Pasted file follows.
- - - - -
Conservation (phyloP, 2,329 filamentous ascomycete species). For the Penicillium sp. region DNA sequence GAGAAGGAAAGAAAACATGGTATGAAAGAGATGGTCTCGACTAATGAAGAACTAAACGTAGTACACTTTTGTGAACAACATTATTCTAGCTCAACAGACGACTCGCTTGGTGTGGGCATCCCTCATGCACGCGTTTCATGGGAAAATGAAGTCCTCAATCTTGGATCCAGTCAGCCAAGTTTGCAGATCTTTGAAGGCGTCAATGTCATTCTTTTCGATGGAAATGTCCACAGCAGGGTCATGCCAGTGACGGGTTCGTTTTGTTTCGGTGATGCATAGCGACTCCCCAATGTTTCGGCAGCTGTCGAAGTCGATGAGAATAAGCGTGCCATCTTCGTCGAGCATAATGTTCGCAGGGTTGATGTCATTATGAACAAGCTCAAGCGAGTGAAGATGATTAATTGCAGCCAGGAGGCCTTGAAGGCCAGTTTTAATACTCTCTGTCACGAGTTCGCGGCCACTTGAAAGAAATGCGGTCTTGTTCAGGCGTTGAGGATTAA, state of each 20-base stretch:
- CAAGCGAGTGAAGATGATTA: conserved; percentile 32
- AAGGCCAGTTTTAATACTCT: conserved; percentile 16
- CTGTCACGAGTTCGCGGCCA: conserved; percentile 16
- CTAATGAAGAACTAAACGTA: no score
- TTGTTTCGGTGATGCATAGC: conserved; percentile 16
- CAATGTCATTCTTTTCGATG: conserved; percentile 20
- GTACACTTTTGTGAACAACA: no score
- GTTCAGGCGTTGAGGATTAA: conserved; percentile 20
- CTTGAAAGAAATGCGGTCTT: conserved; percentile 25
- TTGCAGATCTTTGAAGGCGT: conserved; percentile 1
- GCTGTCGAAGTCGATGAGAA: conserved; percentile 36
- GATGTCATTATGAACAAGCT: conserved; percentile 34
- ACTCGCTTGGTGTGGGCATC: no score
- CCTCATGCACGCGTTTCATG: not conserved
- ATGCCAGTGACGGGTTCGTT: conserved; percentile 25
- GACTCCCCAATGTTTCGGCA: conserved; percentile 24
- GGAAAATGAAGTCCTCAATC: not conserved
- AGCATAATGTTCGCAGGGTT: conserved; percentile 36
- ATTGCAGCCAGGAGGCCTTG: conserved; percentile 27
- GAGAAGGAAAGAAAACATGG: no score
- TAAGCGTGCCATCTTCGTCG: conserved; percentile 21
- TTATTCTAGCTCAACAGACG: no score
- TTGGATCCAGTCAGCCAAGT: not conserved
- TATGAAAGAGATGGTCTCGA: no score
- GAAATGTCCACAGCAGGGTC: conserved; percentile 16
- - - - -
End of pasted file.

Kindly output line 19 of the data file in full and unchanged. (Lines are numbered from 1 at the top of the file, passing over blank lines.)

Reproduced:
- AGCATAATGTTCGCAGGGTT: conserved; percentile 36